Verdict: The most popular health wearable will continue to maintain and grow its lead within the market. The ability to run independently from the iPhone and additional productivity apps will open up new use cases and possibly start to see new categories of broad adoption beyond health and fitness. For me, it will make my Watch even more useful than ever.
Recent macOS releases have all had California names – this year it’s Catalina. And Catalina brings some of the heaviest investment in macOS in some time. One of the most long-requested features has materialized – the breakup of iTunes. Replacing it are new Music, Podcasts, and TV. Devices can now be directly managed in the Finder. Voice control is now offered as a new means of navigation. Apps such as Home and News will also receive significant improvements.
Verdict: Outside of Project Catalyst (more on that) and Sidecar, this is a largely evolutionary release that delivers upon one of the most long-requested features to address the user experience behemoth known as iTunes, making it a worthwhile upgrade just for that alone. However, Catalyst and Sidecar hint at much broader ambitions to come…
Apple’s often criticized voice assistant gets a number of upgrades this year. First is a more natural sounding voice. Support has been extended on other devices. For example, on AirPods can read incoming messages and facilitate immediate voice-driven response. HomePods can now differentiate voices to allow for individualized responses. More third party apps can now leverage Siri in CarPlay, facilitating a much richer voice-driven in-car experience.
Verdict: Although not as useful as Google Assistant or Alexa, Siri provides a solid “third place” but without compromising privacy. The number of additional use cases take something that has been growing increasingly useful, and make it even more so.
HomeKit this year added support for several new categories of devices including routers and security cameras. Security camera footage can be analyzed by a HomePod and then encrypted and stored in iCloud, with 10 days of storage available at no charge.
Verdict: HomeKit is one of the easiest smart home systems available and one that certainly makes privacy a feature. Although I personally have not gone down the smart home path, if I were to do it, HomeKit would likely be my choice given privacy concerns with other platforms.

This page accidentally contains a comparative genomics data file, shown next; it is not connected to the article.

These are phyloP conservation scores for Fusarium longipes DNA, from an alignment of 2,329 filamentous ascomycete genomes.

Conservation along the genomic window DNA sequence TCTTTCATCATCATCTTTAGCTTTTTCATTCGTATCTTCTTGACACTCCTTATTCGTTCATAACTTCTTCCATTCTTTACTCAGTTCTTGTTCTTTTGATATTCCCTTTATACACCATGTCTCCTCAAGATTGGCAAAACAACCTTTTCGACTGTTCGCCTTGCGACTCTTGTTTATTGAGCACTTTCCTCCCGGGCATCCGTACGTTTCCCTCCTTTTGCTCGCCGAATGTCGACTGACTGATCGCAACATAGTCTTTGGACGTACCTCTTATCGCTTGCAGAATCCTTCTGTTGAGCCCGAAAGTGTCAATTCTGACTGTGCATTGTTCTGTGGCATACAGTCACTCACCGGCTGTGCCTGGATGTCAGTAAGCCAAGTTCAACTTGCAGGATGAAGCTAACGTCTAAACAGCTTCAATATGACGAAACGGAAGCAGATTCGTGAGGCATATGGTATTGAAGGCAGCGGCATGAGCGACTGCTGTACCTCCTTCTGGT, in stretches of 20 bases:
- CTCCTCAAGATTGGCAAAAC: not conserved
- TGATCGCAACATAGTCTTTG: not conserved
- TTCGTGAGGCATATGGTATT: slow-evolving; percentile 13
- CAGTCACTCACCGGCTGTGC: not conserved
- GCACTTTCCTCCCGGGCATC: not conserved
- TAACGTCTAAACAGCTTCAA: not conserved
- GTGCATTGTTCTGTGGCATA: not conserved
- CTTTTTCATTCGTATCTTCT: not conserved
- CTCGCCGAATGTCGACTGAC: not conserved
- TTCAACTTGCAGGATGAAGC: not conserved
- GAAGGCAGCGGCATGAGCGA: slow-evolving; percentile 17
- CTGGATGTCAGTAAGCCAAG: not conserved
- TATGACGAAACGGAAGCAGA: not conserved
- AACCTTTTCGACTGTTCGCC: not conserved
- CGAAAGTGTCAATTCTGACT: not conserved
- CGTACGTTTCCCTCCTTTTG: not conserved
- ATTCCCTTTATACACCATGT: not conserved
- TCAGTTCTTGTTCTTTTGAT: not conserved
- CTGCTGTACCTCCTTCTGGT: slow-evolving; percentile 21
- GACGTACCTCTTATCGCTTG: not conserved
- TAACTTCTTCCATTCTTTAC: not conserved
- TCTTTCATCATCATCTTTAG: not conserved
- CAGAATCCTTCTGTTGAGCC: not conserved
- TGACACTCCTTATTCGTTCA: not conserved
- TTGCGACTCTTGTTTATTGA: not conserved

One of the largest announcements was no doubt Project Catalyst, the project formerly known as Marzipan. Developers can now take iPad applications and target macOS merely through xCode and get applications working with a minimal amount of re-factoring provided that no obsolete libraries are used and there are not too many hardware-specific features. iPad apps were chosen deliberately as they were inherently designed to handle a larger display size, with the hypothesis that the experience will translate better to macOS. This is also Apple being cognizant that an application built for a phone may not work very well on a desktop; something that is painfully apparent when utilizing Android apps in ChromeOS. Several major developers have already committed to leveraging Project Catalyst including Twitter and Atlassian.
Verdict: Probably one of the most game-changing announcements from WWDC – this sets the stage to invigorate the macOS ecosystem like nothing before. All Mac users can no doubt look forward to many more native applications than have been previously available. Early developer feedback is very positive, suggesting that Apple’s timing is once again right to truly drive a cross-platform developer experience. As well, it sets the stage for further blurring between the iPad and the Mac. It’s easy to imagine where this goes as the iPad gains mouse support and true windowing while the Mac becomes more touch-enabled when using an iPad as a second display/input.
Sign in with Apple
Single sign on has been around the Web for a while, with Microsoft, Google, Facebook, and Twitter all being quite prevalent. Now Apple has entered the fray – but with a unique twist, Privacy. Whereas the others leverage SSO to build up advertising profiles, etc. – Apple is doing the exact opposite. No data is stored. It even goes so far as to provide e-mail address obfuscation to truly maintain a private identity. And, the use of Sign in with Apple is going to be mandatory for the App Store going forward virtually guaranteeing widespread adoption.
Verdict: This is the 2019 “Apple tax” for developers, but consumers win in the end – at the expense of the other major SSO providers. It will be interesting to see how actual end user adoption goes, but as a privacy minded individual – I can see myself using this.
The Mac Pro & Pro Display XDR
Several years back it seemed that Apple had abandoned the professional user with the 2013 Mac Pro that didn’t seem to solve very many problems for anyone while exiting the display market and pushing users towards MacBook Pros and USB-C/Thunderbolt 3. The rest of the line somewhat languished beyond the outstanding 5K iMac. Professional users were rightfully outraged.